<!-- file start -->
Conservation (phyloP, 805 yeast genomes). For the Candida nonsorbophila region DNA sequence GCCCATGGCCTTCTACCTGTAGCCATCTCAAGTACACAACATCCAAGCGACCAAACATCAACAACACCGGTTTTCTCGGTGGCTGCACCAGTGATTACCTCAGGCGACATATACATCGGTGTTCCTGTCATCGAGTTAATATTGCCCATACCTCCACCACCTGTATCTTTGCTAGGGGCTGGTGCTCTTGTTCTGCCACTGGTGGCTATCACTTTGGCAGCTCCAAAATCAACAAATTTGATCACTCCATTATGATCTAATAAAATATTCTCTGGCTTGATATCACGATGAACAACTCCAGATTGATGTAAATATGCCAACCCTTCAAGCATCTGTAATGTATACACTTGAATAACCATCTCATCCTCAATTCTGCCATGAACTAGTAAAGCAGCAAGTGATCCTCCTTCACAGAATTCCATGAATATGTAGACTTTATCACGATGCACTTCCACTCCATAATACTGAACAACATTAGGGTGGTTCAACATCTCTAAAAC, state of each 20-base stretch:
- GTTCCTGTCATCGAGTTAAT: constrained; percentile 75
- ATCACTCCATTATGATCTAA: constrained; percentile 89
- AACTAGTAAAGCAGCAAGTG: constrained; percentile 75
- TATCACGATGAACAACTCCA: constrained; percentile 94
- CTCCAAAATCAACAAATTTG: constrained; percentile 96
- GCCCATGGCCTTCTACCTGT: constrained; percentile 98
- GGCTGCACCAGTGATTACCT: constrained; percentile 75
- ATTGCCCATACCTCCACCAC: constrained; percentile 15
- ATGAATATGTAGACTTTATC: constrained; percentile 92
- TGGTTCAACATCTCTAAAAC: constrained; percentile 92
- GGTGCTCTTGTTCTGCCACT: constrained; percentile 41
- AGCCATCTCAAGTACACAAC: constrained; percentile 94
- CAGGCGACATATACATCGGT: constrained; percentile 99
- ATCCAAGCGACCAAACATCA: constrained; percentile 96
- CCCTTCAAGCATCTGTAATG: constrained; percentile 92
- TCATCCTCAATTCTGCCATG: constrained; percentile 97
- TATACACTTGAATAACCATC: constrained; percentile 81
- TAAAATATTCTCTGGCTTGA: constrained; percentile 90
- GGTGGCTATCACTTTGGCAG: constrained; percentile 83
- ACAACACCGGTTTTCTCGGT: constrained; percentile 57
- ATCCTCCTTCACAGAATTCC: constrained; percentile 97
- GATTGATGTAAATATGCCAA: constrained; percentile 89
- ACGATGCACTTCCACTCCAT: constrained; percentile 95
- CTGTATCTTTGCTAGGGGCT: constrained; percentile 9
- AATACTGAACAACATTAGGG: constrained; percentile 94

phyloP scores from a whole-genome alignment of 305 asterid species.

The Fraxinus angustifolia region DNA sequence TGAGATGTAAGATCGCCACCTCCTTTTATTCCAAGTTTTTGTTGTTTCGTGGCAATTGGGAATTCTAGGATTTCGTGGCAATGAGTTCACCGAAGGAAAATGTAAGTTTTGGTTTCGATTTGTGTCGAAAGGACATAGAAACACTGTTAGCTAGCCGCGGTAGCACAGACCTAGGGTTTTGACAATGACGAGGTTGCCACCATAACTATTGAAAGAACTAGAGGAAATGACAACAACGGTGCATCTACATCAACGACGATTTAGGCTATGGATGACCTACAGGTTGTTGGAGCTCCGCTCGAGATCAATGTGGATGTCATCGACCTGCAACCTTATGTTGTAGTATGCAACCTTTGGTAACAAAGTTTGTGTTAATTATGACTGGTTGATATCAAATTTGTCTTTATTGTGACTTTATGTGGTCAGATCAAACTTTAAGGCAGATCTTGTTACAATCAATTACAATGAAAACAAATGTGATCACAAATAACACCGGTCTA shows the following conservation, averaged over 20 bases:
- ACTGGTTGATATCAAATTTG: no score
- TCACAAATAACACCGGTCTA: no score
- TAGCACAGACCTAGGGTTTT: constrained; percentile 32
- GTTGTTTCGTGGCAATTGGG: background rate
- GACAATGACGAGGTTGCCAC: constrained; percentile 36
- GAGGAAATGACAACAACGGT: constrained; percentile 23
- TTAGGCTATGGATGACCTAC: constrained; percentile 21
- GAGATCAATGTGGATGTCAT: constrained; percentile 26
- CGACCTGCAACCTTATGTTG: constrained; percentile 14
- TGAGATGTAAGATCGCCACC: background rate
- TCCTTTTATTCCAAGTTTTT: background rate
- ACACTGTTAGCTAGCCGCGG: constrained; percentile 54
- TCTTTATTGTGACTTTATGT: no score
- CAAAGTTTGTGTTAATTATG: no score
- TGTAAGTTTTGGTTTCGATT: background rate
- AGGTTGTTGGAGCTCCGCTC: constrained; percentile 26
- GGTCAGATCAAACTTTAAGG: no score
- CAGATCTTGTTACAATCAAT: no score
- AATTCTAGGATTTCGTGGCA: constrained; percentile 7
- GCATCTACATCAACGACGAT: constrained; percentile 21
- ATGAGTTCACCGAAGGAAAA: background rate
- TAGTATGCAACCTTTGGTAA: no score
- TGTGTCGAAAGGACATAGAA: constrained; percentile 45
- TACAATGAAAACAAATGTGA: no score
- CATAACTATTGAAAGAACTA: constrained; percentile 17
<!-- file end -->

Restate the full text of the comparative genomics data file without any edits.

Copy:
Conservation (phyloP, 805 yeast genomes). For the Candida nonsorbophila region DNA sequence GCCCATGGCCTTCTACCTGTAGCCATCTCAAGTACACAACATCCAAGCGACCAAACATCAACAACACCGGTTTTCTCGGTGGCTGCACCAGTGATTACCTCAGGCGACATATACATCGGTGTTCCTGTCATCGAGTTAATATTGCCCATACCTCCACCACCTGTATCTTTGCTAGGGGCTGGTGCTCTTGTTCTGCCACTGGTGGCTATCACTTTGGCAGCTCCAAAATCAACAAATTTGATCACTCCATTATGATCTAATAAAATATTCTCTGGCTTGATATCACGATGAACAACTCCAGATTGATGTAAATATGCCAACCCTTCAAGCATCTGTAATGTATACACTTGAATAACCATCTCATCCTCAATTCTGCCATGAACTAGTAAAGCAGCAAGTGATCCTCCTTCACAGAATTCCATGAATATGTAGACTTTATCACGATGCACTTCCACTCCATAATACTGAACAACATTAGGGTGGTTCAACATCTCTAAAAC, state of each 20-base stretch:
- GTTCCTGTCATCGAGTTAAT: constrained; percentile 75
- ATCACTCCATTATGATCTAA: constrained; percentile 89
- AACTAGTAAAGCAGCAAGTG: constrained; percentile 75
- TATCACGATGAACAACTCCA: constrained; percentile 94
- CTCCAAAATCAACAAATTTG: constrained; percentile 96
- GCCCATGGCCTTCTACCTGT: constrained; percentile 98
- GGCTGCACCAGTGATTACCT: constrained; percentile 75
- ATTGCCCATACCTCCACCAC: constrained; percentile 15
- ATGAATATGTAGACTTTATC: constrained; percentile 92
- TGGTTCAACATCTCTAAAAC: constrained; percentile 92
- GGTGCTCTTGTTCTGCCACT: constrained; percentile 41
- AGCCATCTCAAGTACACAAC: constrained; percentile 94
- CAGGCGACATATACATCGGT: constrained; percentile 99
- ATCCAAGCGACCAAACATCA: constrained; percentile 96
- CCCTTCAAGCATCTGTAATG: constrained; percentile 92
- TCATCCTCAATTCTGCCATG: constrained; percentile 97
- TATACACTTGAATAACCATC: constrained; percentile 81
- TAAAATATTCTCTGGCTTGA: constrained; percentile 90
- GGTGGCTATCACTTTGGCAG: constrained; percentile 83
- ACAACACCGGTTTTCTCGGT: constrained; percentile 57
- ATCCTCCTTCACAGAATTCC: constrained; percentile 97
- GATTGATGTAAATATGCCAA: constrained; percentile 89
- ACGATGCACTTCCACTCCAT: constrained; percentile 95
- CTGTATCTTTGCTAGGGGCT: constrained; percentile 9
- AATACTGAACAACATTAGGG: constrained; percentile 94

phyloP scores from a whole-genome alignment of 305 asterid species.

The Fraxinus angustifolia region DNA sequence TGAGATGTAAGATCGCCACCTCCTTTTATTCCAAGTTTTTGTTGTTTCGTGGCAATTGGGAATTCTAGGATTTCGTGGCAATGAGTTCACCGAAGGAAAATGTAAGTTTTGGTTTCGATTTGTGTCGAAAGGACATAGAAACACTGTTAGCTAGCCGCGGTAGCACAGACCTAGGGTTTTGACAATGACGAGGTTGCCACCATAACTATTGAAAGAACTAGAGGAAATGACAACAACGGTGCATCTACATCAACGACGATTTAGGCTATGGATGACCTACAGGTTGTTGGAGCTCCGCTCGAGATCAATGTGGATGTCATCGACCTGCAACCTTATGTTGTAGTATGCAACCTTTGGTAACAAAGTTTGTGTTAATTATGACTGGTTGATATCAAATTTGTCTTTATTGTGACTTTATGTGGTCAGATCAAACTTTAAGGCAGATCTTGTTACAATCAATTACAATGAAAACAAATGTGATCACAAATAACACCGGTCTA shows the following conservation, averaged over 20 bases:
- ACTGGTTGATATCAAATTTG: no score
- TCACAAATAACACCGGTCTA: no score
- TAGCACAGACCTAGGGTTTT: constrained; percentile 32
- GTTGTTTCGTGGCAATTGGG: background rate
- GACAATGACGAGGTTGCCAC: constrained; percentile 36
- GAGGAAATGACAACAACGGT: constrained; percentile 23
- TTAGGCTATGGATGACCTAC: constrained; percentile 21
- GAGATCAATGTGGATGTCAT: constrained; percentile 26
- CGACCTGCAACCTTATGTTG: constrained; percentile 14
- TGAGATGTAAGATCGCCACC: background rate
- TCCTTTTATTCCAAGTTTTT: background rate
- ACACTGTTAGCTAGCCGCGG: constrained; percentile 54
- TCTTTATTGTGACTTTATGT: no score
- CAAAGTTTGTGTTAATTATG: no score
- TGTAAGTTTTGGTTTCGATT: background rate
- AGGTTGTTGGAGCTCCGCTC: constrained; percentile 26
- GGTCAGATCAAACTTTAAGG: no score
- CAGATCTTGTTACAATCAAT: no score
- AATTCTAGGATTTCGTGGCA: constrained; percentile 7
- GCATCTACATCAACGACGAT: constrained; percentile 21
- ATGAGTTCACCGAAGGAAAA: background rate
- TAGTATGCAACCTTTGGTAA: no score
- TGTGTCGAAAGGACATAGAA: constrained; percentile 45
- TACAATGAAAACAAATGTGA: no score
- CATAACTATTGAAAGAACTA: constrained; percentile 17